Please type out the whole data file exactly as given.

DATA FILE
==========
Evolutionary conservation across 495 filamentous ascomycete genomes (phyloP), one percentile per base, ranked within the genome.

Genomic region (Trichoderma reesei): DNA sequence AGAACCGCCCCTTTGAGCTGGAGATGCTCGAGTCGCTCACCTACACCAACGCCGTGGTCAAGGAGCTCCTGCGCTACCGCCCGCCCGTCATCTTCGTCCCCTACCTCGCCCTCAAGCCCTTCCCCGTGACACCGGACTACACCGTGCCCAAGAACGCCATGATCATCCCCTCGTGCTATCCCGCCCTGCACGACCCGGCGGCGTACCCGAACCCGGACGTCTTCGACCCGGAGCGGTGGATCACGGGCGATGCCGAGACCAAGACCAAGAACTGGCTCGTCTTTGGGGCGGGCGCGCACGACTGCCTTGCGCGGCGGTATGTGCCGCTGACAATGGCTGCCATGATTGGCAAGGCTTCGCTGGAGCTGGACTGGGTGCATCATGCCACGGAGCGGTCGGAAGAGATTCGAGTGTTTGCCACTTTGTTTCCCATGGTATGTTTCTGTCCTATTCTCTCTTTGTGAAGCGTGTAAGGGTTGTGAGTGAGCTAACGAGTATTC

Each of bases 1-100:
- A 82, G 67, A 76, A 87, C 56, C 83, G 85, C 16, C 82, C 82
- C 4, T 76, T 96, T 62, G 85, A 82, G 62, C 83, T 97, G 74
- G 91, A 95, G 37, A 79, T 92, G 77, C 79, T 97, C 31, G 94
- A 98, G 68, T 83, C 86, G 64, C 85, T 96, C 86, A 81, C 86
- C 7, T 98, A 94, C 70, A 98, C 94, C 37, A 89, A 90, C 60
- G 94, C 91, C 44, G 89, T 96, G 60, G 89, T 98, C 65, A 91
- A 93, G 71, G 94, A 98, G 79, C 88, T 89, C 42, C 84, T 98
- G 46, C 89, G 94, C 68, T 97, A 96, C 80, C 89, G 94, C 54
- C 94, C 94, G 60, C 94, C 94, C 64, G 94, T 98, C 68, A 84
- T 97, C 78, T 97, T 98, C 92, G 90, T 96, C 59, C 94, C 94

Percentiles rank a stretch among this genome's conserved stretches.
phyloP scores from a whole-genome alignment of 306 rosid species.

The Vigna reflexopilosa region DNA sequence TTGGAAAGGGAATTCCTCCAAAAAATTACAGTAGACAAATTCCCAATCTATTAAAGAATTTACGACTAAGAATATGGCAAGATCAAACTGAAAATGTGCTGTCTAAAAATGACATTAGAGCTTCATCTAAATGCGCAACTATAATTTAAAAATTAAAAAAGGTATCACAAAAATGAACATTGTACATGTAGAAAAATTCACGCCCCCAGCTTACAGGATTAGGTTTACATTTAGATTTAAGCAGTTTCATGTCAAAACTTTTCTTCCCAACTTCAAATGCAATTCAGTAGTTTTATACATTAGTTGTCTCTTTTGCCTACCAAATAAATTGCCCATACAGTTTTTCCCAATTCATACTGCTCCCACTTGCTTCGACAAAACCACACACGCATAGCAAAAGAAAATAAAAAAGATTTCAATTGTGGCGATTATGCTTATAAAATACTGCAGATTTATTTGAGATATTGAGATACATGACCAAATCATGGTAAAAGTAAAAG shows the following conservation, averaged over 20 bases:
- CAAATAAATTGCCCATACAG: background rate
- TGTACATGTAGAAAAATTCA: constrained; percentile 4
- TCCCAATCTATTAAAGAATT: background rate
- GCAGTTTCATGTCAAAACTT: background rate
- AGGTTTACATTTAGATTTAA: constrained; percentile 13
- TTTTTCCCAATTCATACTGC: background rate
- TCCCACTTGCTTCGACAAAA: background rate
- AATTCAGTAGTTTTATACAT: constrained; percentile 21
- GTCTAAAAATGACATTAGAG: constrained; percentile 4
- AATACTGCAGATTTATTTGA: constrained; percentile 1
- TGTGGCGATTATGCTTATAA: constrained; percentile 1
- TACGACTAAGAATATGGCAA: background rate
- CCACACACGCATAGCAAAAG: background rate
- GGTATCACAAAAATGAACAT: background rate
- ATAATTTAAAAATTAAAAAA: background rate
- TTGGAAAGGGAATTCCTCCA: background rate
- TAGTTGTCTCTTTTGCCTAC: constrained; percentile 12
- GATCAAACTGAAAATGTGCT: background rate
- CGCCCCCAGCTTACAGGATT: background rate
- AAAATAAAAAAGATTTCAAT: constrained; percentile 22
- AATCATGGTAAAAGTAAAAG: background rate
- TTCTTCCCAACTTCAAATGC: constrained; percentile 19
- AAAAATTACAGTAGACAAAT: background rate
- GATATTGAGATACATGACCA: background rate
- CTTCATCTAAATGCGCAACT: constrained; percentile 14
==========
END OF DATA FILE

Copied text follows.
Evolutionary conservation across 495 filamentous ascomycete genomes (phyloP), one percentile per base, ranked within the genome.

Genomic region (Trichoderma reesei): DNA sequence AGAACCGCCCCTTTGAGCTGGAGATGCTCGAGTCGCTCACCTACACCAACGCCGTGGTCAAGGAGCTCCTGCGCTACCGCCCGCCCGTCATCTTCGTCCCCTACCTCGCCCTCAAGCCCTTCCCCGTGACACCGGACTACACCGTGCCCAAGAACGCCATGATCATCCCCTCGTGCTATCCCGCCCTGCACGACCCGGCGGCGTACCCGAACCCGGACGTCTTCGACCCGGAGCGGTGGATCACGGGCGATGCCGAGACCAAGACCAAGAACTGGCTCGTCTTTGGGGCGGGCGCGCACGACTGCCTTGCGCGGCGGTATGTGCCGCTGACAATGGCTGCCATGATTGGCAAGGCTTCGCTGGAGCTGGACTGGGTGCATCATGCCACGGAGCGGTCGGAAGAGATTCGAGTGTTTGCCACTTTGTTTCCCATGGTATGTTTCTGTCCTATTCTCTCTTTGTGAAGCGTGTAAGGGTTGTGAGTGAGCTAACGAGTATTC

Each of bases 1-100:
- A 82, G 67, A 76, A 87, C 56, C 83, G 85, C 16, C 82, C 82
- C 4, T 76, T 96, T 62, G 85, A 82, G 62, C 83, T 97, G 74
- G 91, A 95, G 37, A 79, T 92, G 77, C 79, T 97, C 31, G 94
- A 98, G 68, T 83, C 86, G 64, C 85, T 96, C 86, A 81, C 86
- C 7, T 98, A 94, C 70, A 98, C 94, C 37, A 89, A 90, C 60
- G 94, C 91, C 44, G 89, T 96, G 60, G 89, T 98, C 65, A 91
- A 93, G 71, G 94, A 98, G 79, C 88, T 89, C 42, C 84, T 98
- G 46, C 89, G 94, C 68, T 97, A 96, C 80, C 89, G 94, C 54
- C 94, C 94, G 60, C 94, C 94, C 64, G 94, T 98, C 68, A 84
- T 97, C 78, T 97, T 98, C 92, G 90, T 96, C 59, C 94, C 94

Percentiles rank a stretch among this genome's conserved stretches.
phyloP scores from a whole-genome alignment of 306 rosid species.

The Vigna reflexopilosa region DNA sequence TTGGAAAGGGAATTCCTCCAAAAAATTACAGTAGACAAATTCCCAATCTATTAAAGAATTTACGACTAAGAATATGGCAAGATCAAACTGAAAATGTGCTGTCTAAAAATGACATTAGAGCTTCATCTAAATGCGCAACTATAATTTAAAAATTAAAAAAGGTATCACAAAAATGAACATTGTACATGTAGAAAAATTCACGCCCCCAGCTTACAGGATTAGGTTTACATTTAGATTTAAGCAGTTTCATGTCAAAACTTTTCTTCCCAACTTCAAATGCAATTCAGTAGTTTTATACATTAGTTGTCTCTTTTGCCTACCAAATAAATTGCCCATACAGTTTTTCCCAATTCATACTGCTCCCACTTGCTTCGACAAAACCACACACGCATAGCAAAAGAAAATAAAAAAGATTTCAATTGTGGCGATTATGCTTATAAAATACTGCAGATTTATTTGAGATATTGAGATACATGACCAAATCATGGTAAAAGTAAAAG shows the following conservation, averaged over 20 bases:
- CAAATAAATTGCCCATACAG: background rate
- TGTACATGTAGAAAAATTCA: constrained; percentile 4
- TCCCAATCTATTAAAGAATT: background rate
- GCAGTTTCATGTCAAAACTT: background rate
- AGGTTTACATTTAGATTTAA: constrained; percentile 13
- TTTTTCCCAATTCATACTGC: background rate
- TCCCACTTGCTTCGACAAAA: background rate
- AATTCAGTAGTTTTATACAT: constrained; percentile 21
- GTCTAAAAATGACATTAGAG: constrained; percentile 4
- AATACTGCAGATTTATTTGA: constrained; percentile 1
- TGTGGCGATTATGCTTATAA: constrained; percentile 1
- TACGACTAAGAATATGGCAA: background rate
- CCACACACGCATAGCAAAAG: background rate
- GGTATCACAAAAATGAACAT: background rate
- ATAATTTAAAAATTAAAAAA: background rate
- TTGGAAAGGGAATTCCTCCA: background rate
- TAGTTGTCTCTTTTGCCTAC: constrained; percentile 12
- GATCAAACTGAAAATGTGCT: background rate
- CGCCCCCAGCTTACAGGATT: background rate
- AAAATAAAAAAGATTTCAAT: constrained; percentile 22
- AATCATGGTAAAAGTAAAAG: background rate
- TTCTTCCCAACTTCAAATGC: constrained; percentile 19
- AAAAATTACAGTAGACAAAT: background rate
- GATATTGAGATACATGACCA: background rate
- CTTCATCTAAATGCGCAACT: constrained; percentile 14